Drug resistance of bacterial uropathogens is a major issue in medical settings today,8 particularly in developing countries, where the issue is exacerbated by poverty, poor hygiene, and illiteracy.1,9 Although antibiotic resistance is a global health issue,6 developing countries are heavily involved in this problem due to the high prevalence of infectious diseases and the possibility that patients with resistant infections will not have access to the appropriate medications. On the other hand, factors such as poor sanitation, contaminated water, internal conflicts, and an increase in the number of immunocompromised HIV-infected individuals promote the emergence and rapid spread of resistant pathogens.9,10
Due to lack of hospital surveillance systems and computerized records in hospitals in developing countries such as Afghanistan, it is difficult to assess accurate incidences of UTI and bacterial resistance. As a result, the purpose of this study was to determine the prevalence of UTIs among patients at the French Medical Institute for Children, to identify the bacteria causing the infection and to investigate their antimicrobial resistance patterns, which may be of epidemiological significance given the prevalence of multidrug-resistant bacteria in Afghanistan.
Materials and Methods
This descriptive cross-sectional study was conducted at the French Medical Institute for Children from January to July 2018. The urine cultures of the 341 patients included in the study were evaluated for isolated microorganisms by culture. Patient information such as age, gender, as well as laboratory records on their susceptibility, antibiotic resistance and culture results, were collected.
This study was conducted in accordance with the Declaration of Helsinki and it was approved by the Ethical Board of the French Medical Institute for Children on September 14, 2017, proposal no: 09. All participants provided their consent before joining the study, and the consent of individuals under the age of 18 was taken from their parents or legal guardians.
Microbiological Methods for Bacteria Identification
Following the sample collection, urine samples with a clinical diagnosis of UTI were sent to the microbiology laboratory, after which they were cultured in cystine lactose electrolyte deficient agar and 5% sheep blood agar mediums. Uropathogenic bacteria was identified by standard conventional procedure in urine cultures, where a significant colony was detected by incubation at 37°C for 18–24 hours. Urinary tract infection was confirmed as a result of urine culture, with samples containing 100,000 CFU/mL and a single bacterial growth.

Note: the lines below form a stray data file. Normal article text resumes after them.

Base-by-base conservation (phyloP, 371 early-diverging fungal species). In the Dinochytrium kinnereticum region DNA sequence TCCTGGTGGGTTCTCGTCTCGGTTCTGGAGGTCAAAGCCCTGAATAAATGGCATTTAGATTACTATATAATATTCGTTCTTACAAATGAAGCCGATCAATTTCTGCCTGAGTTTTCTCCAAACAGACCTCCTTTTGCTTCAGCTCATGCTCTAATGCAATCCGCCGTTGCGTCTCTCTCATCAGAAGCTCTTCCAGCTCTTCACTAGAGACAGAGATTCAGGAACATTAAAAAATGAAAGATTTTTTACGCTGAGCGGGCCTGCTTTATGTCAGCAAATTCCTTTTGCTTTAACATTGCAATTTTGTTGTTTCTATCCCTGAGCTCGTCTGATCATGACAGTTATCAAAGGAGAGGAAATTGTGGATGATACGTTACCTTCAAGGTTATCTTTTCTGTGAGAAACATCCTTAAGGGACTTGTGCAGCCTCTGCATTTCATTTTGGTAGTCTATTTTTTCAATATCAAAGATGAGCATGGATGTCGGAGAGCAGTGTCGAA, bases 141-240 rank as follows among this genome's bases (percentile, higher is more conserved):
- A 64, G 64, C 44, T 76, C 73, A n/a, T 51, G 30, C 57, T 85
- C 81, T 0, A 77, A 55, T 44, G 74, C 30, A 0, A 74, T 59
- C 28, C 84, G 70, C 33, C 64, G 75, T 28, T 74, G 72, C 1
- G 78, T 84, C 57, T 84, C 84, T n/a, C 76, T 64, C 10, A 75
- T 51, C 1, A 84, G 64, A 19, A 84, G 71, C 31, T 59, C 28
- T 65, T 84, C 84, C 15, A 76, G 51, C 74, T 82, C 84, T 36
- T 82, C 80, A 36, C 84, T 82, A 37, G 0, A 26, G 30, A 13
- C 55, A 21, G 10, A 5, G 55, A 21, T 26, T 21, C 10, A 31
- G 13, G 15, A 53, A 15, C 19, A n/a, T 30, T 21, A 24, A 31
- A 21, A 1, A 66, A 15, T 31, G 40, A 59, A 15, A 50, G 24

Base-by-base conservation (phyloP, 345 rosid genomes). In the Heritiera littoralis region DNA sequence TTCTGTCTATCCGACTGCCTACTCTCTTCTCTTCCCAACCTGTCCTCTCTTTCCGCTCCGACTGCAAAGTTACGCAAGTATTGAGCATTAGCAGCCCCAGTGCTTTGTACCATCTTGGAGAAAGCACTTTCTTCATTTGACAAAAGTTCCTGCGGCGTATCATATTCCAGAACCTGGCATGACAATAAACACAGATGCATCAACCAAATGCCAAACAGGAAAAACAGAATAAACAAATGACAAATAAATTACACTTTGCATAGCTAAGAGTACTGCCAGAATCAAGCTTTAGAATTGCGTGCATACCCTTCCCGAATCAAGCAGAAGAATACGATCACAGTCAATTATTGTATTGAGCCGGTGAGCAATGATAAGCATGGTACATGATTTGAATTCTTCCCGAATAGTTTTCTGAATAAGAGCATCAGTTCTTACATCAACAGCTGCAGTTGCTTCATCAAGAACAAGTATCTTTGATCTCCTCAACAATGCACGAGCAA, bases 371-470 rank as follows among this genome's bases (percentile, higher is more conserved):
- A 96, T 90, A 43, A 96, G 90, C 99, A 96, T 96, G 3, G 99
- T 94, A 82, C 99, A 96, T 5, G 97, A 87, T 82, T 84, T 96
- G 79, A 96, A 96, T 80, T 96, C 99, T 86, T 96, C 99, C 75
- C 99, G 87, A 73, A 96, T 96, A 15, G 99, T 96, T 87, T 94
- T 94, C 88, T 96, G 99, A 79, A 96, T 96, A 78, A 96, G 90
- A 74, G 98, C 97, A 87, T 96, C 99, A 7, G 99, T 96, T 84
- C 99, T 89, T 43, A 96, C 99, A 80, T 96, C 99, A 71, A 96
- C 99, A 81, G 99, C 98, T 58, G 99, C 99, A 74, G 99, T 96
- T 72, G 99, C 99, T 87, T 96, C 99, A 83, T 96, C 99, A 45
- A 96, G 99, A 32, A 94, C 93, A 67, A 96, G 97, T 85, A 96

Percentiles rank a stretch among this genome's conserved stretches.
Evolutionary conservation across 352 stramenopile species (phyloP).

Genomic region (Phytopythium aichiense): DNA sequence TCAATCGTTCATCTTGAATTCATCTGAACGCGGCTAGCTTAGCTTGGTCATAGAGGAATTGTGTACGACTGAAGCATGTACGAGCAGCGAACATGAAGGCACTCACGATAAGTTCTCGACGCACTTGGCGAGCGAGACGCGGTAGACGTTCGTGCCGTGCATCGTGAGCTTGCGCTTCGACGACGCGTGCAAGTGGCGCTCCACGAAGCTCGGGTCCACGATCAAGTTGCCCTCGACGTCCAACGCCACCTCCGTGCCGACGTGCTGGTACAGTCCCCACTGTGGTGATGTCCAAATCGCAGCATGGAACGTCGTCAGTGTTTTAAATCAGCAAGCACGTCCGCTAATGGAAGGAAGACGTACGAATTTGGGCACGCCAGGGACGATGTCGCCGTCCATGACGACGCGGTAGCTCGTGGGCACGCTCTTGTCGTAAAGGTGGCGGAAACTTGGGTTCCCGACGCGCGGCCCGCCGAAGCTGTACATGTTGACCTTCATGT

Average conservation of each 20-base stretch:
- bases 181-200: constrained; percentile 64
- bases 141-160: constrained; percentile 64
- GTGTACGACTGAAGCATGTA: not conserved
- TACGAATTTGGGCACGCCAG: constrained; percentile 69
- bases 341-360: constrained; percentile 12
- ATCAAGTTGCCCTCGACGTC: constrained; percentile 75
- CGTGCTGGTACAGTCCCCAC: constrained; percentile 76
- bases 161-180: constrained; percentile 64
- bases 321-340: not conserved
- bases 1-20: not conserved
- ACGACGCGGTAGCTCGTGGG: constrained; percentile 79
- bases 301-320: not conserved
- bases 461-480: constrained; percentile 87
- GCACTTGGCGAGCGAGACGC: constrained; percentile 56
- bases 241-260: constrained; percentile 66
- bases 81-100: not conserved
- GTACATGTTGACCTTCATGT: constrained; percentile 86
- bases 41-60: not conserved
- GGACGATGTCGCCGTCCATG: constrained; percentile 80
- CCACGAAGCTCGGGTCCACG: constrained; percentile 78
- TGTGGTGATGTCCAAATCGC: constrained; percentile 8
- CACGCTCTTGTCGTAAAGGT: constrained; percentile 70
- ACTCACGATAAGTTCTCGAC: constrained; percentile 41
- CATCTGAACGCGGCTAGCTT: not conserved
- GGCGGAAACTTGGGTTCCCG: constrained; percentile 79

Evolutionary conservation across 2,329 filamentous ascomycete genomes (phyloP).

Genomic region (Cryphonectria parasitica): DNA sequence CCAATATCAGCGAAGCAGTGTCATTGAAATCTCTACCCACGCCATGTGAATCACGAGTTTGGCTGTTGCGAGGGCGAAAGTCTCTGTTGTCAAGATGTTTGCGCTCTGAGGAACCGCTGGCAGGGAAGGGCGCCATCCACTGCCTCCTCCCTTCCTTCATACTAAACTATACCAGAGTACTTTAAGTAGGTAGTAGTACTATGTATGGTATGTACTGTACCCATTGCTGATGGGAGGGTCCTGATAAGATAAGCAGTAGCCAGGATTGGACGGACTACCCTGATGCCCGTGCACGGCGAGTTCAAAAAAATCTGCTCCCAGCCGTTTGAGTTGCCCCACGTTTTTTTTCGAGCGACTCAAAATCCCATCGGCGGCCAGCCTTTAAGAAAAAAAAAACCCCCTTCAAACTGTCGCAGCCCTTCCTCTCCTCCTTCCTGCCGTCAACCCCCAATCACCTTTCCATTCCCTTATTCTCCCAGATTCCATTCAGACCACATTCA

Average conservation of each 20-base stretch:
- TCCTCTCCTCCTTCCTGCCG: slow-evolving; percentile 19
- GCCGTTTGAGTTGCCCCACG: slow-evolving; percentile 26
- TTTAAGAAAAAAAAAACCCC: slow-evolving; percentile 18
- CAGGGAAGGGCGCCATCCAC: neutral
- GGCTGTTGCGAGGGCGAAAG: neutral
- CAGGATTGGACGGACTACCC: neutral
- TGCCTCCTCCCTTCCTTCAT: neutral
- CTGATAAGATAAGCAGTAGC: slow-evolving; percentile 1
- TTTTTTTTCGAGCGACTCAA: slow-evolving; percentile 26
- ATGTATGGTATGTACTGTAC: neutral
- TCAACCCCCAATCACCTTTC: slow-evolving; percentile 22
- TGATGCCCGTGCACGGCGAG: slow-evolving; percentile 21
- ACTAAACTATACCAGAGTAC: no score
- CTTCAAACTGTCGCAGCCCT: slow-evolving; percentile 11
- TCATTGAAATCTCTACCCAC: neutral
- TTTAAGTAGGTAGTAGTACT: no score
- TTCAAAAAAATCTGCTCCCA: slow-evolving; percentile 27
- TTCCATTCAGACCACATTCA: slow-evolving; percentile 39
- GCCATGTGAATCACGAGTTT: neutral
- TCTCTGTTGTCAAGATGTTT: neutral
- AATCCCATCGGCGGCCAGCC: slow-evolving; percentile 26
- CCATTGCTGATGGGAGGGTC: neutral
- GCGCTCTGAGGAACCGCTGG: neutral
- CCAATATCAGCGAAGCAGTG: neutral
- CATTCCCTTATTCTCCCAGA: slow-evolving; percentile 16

Antibiotic Susceptibility Method
The disk diffusion method was used to assess the in-vitro susceptibility of positive samples to the most commonly used antimicrobial drugs for UTI treatment, including ceftriaxone (30µg), amoxicillin-clavulanic acid (20/10µg), ceftazidime (30µg), aztreonam (30µg), ciprofloxacin (5µg), cefixime (5µg), trimethoprim-sulfamethoxazole (5/250µg), ertapenium (10µg), imipenem (10µg), amikacin (30µg), piperacillin/tazobactam (100/10µg), fosfomycin (200µg), ampicillin (10µg), gentamicin (10µg), pristinamycin, penicillin (10µg), and nitrofurantoin (300µg).
Analysis of this study was performed using SPSS version 22.0. For continuous variables, the descriptive statistics were shown as mean and standard deviation. Nominal variables were presented as the number of cases and percentages. The overall resistance rate is calculated by adding the resistance rates of all tested cases to a specific antibiotic.
In the first half of 2018, out of 1780 patients registered in FMIC, 341 (19.15%) of them had uropathogenic infection and 1439 (80.85%) of them were negative for uropathogenic infection. Among those with positive infection, 239 (70.1%) were female and 102 (29.9%) were male (Table 1). The mean age of participants was 25.9 years, with a standard deviation of 17.2 years.
Table 1 Distribution of Patients in FMIC in the First Six Months of 2018 According to Uropathogenic Status by Sex
Among 341 patients who tested positive for bacteria in urine culture, bacterial microorganisms were isolated. The most common uropathogenic bacteria was E. coli, which counts for more than 60% of all cases. P. aeruginosa, Proteus spp., and Klebsiella spp. were the least common uropathogenic bacteria, with rates of less than 5%. The percentages of Enterococcus spp., Serratia spp., and Staphylococcus spp., were (11.1%, 38), (10.8%, 37), and (8.2%, 28), respectively (Figure 1).
Figure 1 Distribution of microorganisms in positive samples of urine at the French Medical Institute for Children.
Ampicillin, amoxicillin, and erythromycin had the highest rates of antibiotic resistance among bacterial uropathogens, at 92.6%, 82.9%, and 82.1%, respectively. Antibiotics having a resistance rate of more than 70% included ceftriaxone, ceftazidime, and cefixime sulfamethoxazole. Furthermore, pristinamycin and ticarcillin were the most sensitive antibiotics, with a TRR of zero. The antibiotics with resistance rates below 10% were ertapenem, imipenem, amikacin, tazobactam, fosfomycin, vancomycin, and nitrofurantoin. Ampicillin, erythromycin, sulfamethoxazole and amoxicillin were the most resistant antibiotics for E. coli, Enterococcus spp., Staphylococcus spp., Serratia spp., Proteus spp., and Klebsiella spp. In addition, amoxicillin, ceftazidime, and ampicillin were the most resistant antibiotics for P. aeruginosa (Table 2 and Figure 2).